The world got a painful reminder of their fallibility last year when a group of hackers managed to infect millions of Android devices by successfully dodging Google’s security and uploading poisoned versions of popular apps with a malware program called “Hummingbad.”
At peak infection, the Hummingbad app was generating more than $300,000 a month in profits for the hackers.
Once Google was made aware of the issue, it pounced and began the work of identifying the poisoned apps and cleaning up the Play Store to make it safe again.That worked, but only for a while. The hackers are back with a new and improved version, dubbed “Hummingwhale,” which utilizes cutting edge technology and coding techniques to make it even harder to spot and stop. According to Android Headlines, “HummingWhale is much the same, except it hides its malicious code from the Google Play Store and Google’s on-device malware filters with a bit of clever code manipulation to do all the things that HummingBad’s rootkit did.”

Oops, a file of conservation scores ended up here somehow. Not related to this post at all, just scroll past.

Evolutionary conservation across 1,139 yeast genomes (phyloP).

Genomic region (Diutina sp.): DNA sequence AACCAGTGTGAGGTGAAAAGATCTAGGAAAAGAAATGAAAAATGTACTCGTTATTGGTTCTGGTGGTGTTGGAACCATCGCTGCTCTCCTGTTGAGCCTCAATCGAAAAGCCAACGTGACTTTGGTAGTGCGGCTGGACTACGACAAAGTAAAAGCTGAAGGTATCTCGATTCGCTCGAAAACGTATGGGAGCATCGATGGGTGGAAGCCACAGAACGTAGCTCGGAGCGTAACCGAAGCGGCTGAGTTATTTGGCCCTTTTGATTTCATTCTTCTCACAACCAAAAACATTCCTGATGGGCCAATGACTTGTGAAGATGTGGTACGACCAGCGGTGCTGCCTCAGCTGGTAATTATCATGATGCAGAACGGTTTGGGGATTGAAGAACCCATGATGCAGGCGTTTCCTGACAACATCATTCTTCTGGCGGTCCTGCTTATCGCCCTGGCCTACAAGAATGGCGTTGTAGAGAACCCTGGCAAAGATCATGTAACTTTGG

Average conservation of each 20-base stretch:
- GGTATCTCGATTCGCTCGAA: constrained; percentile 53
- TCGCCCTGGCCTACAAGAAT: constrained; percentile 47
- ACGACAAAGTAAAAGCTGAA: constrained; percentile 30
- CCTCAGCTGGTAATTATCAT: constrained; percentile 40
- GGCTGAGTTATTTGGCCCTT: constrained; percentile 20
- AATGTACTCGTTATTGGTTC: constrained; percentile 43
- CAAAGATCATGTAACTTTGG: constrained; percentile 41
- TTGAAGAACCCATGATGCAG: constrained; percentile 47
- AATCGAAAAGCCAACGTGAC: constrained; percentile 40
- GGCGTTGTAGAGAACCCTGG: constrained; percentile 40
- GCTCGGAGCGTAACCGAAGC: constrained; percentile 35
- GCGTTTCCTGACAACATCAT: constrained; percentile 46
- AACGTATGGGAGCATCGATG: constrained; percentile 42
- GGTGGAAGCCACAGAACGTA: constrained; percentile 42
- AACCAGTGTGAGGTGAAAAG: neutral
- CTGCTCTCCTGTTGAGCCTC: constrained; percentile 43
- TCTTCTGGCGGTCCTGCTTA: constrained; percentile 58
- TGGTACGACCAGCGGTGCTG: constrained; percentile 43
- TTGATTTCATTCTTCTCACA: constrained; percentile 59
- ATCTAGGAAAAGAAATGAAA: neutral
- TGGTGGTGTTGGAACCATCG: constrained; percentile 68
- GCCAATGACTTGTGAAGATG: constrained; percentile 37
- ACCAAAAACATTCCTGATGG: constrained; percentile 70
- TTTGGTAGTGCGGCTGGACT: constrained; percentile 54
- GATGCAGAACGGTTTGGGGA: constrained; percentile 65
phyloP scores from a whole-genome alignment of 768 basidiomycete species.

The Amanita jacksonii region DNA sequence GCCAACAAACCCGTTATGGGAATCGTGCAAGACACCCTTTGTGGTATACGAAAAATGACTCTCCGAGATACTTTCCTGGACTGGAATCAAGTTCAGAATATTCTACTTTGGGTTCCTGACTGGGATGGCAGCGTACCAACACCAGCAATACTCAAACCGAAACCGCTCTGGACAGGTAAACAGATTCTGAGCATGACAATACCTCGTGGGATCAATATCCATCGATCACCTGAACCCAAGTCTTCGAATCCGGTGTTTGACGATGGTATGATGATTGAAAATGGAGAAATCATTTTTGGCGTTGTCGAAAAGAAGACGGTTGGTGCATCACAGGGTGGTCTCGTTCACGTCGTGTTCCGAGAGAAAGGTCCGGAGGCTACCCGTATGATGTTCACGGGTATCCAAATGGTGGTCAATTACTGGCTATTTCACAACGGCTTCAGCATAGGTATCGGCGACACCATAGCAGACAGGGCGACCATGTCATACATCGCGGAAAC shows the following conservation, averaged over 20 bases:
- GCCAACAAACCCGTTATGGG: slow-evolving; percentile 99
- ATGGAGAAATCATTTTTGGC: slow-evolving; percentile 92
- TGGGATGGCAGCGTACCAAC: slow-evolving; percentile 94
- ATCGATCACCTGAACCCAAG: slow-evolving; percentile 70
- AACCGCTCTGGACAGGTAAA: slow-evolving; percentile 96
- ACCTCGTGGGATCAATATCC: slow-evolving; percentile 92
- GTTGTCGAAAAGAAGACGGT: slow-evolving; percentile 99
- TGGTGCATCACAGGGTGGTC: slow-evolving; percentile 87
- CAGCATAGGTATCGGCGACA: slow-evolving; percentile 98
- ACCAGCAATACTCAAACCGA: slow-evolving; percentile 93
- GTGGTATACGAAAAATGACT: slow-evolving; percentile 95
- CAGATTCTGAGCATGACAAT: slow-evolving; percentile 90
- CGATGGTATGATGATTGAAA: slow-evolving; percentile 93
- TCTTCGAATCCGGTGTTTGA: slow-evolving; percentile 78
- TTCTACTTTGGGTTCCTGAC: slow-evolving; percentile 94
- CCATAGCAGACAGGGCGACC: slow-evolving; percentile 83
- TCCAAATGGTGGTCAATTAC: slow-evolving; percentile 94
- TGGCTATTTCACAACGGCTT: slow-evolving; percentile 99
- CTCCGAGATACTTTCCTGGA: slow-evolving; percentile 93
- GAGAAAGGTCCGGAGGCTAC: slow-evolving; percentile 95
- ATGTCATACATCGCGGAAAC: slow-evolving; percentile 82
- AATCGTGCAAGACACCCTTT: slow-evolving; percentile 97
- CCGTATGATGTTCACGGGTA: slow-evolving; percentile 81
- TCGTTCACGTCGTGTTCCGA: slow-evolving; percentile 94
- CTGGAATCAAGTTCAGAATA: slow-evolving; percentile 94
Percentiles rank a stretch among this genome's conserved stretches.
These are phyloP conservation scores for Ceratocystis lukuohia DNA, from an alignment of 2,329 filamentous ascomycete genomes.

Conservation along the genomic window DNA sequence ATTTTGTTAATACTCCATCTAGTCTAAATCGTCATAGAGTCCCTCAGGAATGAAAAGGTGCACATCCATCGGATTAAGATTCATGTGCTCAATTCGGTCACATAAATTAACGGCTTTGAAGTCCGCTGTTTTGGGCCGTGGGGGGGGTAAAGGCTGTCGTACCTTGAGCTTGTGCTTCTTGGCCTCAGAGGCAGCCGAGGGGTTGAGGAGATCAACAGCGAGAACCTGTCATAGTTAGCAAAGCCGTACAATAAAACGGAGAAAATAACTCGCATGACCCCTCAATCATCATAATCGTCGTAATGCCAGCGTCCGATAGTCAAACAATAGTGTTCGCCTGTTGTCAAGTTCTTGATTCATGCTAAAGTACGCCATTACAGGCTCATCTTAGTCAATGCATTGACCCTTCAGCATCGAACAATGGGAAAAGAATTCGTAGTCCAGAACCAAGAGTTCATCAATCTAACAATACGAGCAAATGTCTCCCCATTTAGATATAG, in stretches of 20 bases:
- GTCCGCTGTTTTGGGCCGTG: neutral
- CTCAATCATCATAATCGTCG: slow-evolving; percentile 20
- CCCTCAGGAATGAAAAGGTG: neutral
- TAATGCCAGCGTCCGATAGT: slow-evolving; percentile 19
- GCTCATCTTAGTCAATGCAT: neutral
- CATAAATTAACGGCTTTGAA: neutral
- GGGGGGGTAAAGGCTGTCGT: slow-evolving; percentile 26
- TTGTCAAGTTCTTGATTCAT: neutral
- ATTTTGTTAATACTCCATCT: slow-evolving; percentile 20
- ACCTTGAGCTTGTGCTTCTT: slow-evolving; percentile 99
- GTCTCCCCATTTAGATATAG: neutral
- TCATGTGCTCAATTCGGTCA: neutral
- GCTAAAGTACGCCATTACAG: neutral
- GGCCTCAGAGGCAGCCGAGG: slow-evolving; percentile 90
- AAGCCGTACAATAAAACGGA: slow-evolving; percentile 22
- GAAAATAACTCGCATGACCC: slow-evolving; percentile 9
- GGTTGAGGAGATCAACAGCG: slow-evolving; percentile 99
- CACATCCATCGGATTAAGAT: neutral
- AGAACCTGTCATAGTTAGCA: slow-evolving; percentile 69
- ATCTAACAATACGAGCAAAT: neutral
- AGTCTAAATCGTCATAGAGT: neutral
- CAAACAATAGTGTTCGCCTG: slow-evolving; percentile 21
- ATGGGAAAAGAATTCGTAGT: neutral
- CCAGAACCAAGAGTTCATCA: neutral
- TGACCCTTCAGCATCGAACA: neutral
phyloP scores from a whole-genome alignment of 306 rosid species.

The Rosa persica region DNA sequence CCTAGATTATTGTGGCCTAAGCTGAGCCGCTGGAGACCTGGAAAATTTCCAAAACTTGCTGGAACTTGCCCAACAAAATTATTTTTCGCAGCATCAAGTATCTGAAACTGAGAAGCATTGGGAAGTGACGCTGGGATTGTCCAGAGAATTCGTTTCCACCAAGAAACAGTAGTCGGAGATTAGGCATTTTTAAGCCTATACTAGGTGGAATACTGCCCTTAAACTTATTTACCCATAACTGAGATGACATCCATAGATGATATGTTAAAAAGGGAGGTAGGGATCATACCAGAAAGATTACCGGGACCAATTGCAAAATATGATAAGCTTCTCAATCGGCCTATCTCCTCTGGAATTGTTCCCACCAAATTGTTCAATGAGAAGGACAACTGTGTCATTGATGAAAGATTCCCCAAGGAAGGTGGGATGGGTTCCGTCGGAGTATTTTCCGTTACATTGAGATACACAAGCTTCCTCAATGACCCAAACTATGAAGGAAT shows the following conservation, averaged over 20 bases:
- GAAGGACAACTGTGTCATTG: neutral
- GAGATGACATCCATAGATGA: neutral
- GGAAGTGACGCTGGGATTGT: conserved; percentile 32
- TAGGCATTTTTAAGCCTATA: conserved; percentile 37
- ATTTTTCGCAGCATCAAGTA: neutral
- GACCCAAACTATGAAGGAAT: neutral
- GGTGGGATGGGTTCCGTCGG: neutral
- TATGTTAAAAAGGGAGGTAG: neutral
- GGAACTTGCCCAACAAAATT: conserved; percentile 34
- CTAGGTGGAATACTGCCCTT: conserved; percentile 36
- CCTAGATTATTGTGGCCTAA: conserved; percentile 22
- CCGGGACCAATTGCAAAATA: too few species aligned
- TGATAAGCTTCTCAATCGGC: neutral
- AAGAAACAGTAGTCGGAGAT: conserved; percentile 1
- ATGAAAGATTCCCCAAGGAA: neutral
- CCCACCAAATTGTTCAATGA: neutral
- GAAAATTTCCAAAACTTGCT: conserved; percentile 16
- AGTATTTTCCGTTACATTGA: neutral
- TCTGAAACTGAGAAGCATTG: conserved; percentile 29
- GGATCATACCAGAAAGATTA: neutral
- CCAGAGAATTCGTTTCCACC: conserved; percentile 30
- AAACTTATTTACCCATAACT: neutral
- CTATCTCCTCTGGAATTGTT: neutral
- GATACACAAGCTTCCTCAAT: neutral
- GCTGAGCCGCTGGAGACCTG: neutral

As before, they’ve managed to get around the Play Store’s normally robust security and get the apps where they can be downloaded by the consuming public. Once again, the money is rolling in as millions of users are now re-infected.
Google is again moving swiftly and decisively to shut this latest strain down, but the trend is impossible to ignore. The hackers are relentless, and their attacks are increasing in complexity and sophistication with each passing year.
One thing we can be sure of is this: even if you and your employees managed to avoid getting infected by Hummingwhale, there’s always a new threat on the horizon, and it’s only a matter of time before someone in your organization gets careless and winds up infecting one of the devices they use to connect to your business network. With luck, it will only display a few annoying ads, but as you know, it could be very much worse than that.